Then there are the subs. The RL15 full-range cabs have a very strong bass response on their own but adding the RL18s subs lifts everything. The RL15s don’t have to work as hard so they can deliver more mid/highs. The 18-inch woofer with 1000W of power is a thumpin’ beast but it’s well controlled and shares the RL15’s tight, fast response. It reaches down low with a stated response of 30-160Hz. For party tricks, one sub can be placed on top of another and with the press of a couple of buttons the DSP uses polarity, cancellation and summation to turn the subs into a cardioid array. I know everyone is doing it, and you need at least four subs if you’ve got them on both sides of the stage, in the normal manner. Nevertheless, it’s still a good trick and it works, with a noticeable reduction in woofiness behind the speakers. The cardioid stack looks kind of weird with one speaker pointing backwards but the control panel lights that end up pointing at the audience are, again, thoughtfully dimmable.


POWER TRIP — Driving the speakers are 1000W LF and 250W HF Class D amps. EAW uses several proprietary processes, both physical and digital, in its noble quest for transparency. Redline DSP includes EAW Focusing that concentrates on the speaker’s impulse response and DynO that keeps everything nice at maximum output.


The RL15s, with or without the RL18s subs, are ideal for music playback and would make a perfect plug ’n’ play DJ rig. Though they are relatively light for their size, and you could squeeze a pair of RL15s in a large car or wagon at a pinch, they’re better suited to being packed into easily manageable roadcases for professional transport. Once delivered, the system is as easy to set up as possible. The RL15s need a decent speaker stand for full health and safety compliance, but also mount securely on a pole above the RL18s sub, if the whole system’s being used. Out of the box the sound is disco-ready and if they need any EQ at all it will be because of their environment. Controls are kept to the essential low-frequency shapers, with the Monitor setting trimming more than the Main + Sub setting. Either of these settings makes an effective HPF for reducing proximity effect if the speakers are being used for voice only.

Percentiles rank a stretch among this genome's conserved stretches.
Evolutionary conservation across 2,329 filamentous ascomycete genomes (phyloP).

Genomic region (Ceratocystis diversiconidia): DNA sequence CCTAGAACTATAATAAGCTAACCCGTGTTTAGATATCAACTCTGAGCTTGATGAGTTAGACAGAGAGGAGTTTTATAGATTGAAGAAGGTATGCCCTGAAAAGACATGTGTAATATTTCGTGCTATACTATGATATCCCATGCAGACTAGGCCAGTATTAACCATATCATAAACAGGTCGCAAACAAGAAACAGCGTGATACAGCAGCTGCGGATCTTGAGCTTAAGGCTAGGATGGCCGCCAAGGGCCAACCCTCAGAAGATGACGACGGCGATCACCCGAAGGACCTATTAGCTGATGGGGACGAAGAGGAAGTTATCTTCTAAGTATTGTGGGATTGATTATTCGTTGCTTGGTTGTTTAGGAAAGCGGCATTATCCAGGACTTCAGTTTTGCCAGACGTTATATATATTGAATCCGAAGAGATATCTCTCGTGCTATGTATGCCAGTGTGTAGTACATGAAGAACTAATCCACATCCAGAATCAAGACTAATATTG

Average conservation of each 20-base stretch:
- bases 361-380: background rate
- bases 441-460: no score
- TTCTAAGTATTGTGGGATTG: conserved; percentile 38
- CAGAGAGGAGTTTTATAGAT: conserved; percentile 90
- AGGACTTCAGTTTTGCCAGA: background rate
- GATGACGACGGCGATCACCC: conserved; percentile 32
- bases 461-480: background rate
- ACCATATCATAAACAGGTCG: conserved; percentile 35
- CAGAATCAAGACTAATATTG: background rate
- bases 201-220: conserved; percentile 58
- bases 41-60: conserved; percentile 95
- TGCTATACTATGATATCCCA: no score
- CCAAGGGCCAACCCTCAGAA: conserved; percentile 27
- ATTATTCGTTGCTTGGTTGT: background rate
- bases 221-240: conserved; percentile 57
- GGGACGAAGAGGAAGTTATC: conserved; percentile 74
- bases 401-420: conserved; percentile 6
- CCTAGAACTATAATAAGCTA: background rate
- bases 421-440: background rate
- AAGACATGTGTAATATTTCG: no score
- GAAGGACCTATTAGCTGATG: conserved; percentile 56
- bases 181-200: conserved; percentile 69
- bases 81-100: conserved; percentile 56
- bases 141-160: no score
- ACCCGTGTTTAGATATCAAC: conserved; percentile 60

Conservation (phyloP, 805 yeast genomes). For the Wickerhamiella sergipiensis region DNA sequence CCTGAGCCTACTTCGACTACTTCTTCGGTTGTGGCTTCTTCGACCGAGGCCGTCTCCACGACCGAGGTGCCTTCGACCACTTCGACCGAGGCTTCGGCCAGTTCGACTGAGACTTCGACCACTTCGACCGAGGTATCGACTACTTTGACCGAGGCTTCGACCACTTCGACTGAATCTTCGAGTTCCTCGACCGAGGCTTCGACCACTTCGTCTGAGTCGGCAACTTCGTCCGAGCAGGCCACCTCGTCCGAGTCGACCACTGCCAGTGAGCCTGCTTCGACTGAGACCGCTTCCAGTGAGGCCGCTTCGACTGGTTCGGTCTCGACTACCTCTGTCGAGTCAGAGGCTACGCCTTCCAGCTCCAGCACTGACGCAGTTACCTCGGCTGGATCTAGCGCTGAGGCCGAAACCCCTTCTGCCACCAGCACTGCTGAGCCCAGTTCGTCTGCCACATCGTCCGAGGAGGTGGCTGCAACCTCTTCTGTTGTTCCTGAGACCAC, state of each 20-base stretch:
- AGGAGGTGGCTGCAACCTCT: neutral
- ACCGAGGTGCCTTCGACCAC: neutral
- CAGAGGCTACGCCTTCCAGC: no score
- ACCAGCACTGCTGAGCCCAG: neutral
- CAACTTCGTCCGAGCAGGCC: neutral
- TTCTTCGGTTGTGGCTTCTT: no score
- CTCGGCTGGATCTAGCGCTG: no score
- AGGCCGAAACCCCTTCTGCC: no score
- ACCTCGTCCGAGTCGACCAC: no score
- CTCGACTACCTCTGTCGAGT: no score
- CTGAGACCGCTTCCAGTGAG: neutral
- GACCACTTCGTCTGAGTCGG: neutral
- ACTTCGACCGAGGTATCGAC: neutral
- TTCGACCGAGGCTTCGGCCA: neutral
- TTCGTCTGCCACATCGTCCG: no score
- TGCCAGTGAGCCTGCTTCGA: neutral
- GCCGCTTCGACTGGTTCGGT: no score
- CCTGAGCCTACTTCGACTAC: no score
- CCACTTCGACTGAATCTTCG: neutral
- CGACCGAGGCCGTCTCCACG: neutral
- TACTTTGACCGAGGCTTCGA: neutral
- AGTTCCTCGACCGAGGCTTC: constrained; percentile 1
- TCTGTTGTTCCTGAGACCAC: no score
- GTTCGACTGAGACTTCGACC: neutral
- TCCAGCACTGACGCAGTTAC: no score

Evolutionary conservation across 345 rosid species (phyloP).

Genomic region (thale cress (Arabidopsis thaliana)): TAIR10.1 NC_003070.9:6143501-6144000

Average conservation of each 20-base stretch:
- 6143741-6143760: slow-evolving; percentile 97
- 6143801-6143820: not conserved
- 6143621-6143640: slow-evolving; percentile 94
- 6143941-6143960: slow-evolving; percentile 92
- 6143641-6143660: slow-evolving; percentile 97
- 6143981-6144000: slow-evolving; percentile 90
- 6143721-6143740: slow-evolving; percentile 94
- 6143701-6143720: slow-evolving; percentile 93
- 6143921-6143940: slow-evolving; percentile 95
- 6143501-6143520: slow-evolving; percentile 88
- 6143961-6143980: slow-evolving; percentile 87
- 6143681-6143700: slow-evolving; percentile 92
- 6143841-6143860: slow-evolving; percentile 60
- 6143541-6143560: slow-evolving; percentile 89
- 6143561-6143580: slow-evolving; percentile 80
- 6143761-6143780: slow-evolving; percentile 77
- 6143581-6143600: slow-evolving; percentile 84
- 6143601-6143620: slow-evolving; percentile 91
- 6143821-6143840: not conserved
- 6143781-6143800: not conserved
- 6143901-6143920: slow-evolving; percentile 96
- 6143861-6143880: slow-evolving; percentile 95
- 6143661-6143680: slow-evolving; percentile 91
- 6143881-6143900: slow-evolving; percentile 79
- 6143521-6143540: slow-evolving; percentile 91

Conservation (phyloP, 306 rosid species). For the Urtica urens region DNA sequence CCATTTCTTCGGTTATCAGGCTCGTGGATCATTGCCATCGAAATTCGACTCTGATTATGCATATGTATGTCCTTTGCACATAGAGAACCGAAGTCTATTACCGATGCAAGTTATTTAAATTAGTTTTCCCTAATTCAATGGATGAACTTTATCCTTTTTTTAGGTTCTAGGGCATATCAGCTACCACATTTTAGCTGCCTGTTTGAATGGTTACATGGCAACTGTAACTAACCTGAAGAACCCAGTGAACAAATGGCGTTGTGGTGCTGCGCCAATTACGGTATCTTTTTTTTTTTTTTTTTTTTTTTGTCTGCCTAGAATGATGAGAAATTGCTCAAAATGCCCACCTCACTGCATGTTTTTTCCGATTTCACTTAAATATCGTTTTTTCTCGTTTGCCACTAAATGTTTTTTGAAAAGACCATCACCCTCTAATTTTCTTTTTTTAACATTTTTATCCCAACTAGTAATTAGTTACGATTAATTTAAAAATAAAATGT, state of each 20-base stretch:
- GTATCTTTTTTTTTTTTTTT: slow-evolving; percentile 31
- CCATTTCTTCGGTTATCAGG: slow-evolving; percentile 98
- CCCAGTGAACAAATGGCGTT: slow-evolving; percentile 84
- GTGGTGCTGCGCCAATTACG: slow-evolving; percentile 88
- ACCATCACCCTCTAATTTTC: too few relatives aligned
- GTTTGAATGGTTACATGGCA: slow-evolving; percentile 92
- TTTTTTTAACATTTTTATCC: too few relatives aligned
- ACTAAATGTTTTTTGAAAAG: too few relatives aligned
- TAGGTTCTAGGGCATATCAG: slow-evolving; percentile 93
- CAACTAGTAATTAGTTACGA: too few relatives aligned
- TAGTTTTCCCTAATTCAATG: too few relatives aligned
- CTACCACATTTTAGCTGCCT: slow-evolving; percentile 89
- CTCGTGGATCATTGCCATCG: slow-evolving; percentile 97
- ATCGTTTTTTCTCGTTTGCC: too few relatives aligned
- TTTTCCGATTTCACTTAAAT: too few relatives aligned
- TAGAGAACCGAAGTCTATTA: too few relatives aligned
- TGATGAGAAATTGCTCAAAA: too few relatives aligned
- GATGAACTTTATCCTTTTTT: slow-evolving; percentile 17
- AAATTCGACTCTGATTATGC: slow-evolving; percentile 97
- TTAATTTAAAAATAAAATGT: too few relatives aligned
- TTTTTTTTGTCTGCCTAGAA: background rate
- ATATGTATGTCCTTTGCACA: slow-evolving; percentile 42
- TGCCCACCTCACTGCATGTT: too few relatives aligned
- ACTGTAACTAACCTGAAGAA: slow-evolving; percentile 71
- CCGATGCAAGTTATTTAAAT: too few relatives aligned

As FOH speakers the RL15s project with ease and from the desk they sound bigger than they are. Being a point source system you can get more focused bite than the equivalent sized line-array and this makes them a better choice for live bands. Vocals can be pushed clear above the band and the limiting does a good job of subtly controlling the peaks at high volume. Running full-range on a speaker stand the voicing sounds just right and the low-end response is strong enough for some useful kick and bass levels in a small room. With the RL18s sub added, the system voicing is almost bass heavy — partly why it sounds so good for music playback — and some low-mid EQ trimming was helpful with open mics. Adding the subs greatly increases the amount of punchy, full low-end available and I found I was running them lower than the RL15 top box, even outdoors.

LIGHT WORK — They’re slightly bigger and heavier than your average prosumer speaker, but they’re definitely lighter than they look. 24kg for the RL15 won’t present any problem for the professional road crew you’d expect to see delivering these speakers. When you add the 18-inch RL18s sub-woofer, again a fairly big box, at a comparatively modest 37kg, it adds up to a very high output-to-weight ratio.


These are catwalk speakers. The smooth sound, the deliberately discreet looks; I kept thinking they’d be perfect for one of those big, pumping fashion shows. Or maybe a corporate product launch with live performers, venues and music-based installations and, of course, production companies. These are professional speakers that are made to work and they’re priced accordingly.

EAW makes lots of speakers; over 100 different products split across 12 series covering everything from festivals to installations. What it doesn’t do is make a lot of portable powered speakers. I reckon it’s spotted an opportunity; a product for its time. I couldn’t decide if Redline was at the top of the high-quality powered speaker market or the entry level to the higher-quality, professional speaker market… it might be both.


Leave a Reply

Your email address will not be published. Required fields are marked *

More for you

Issue 60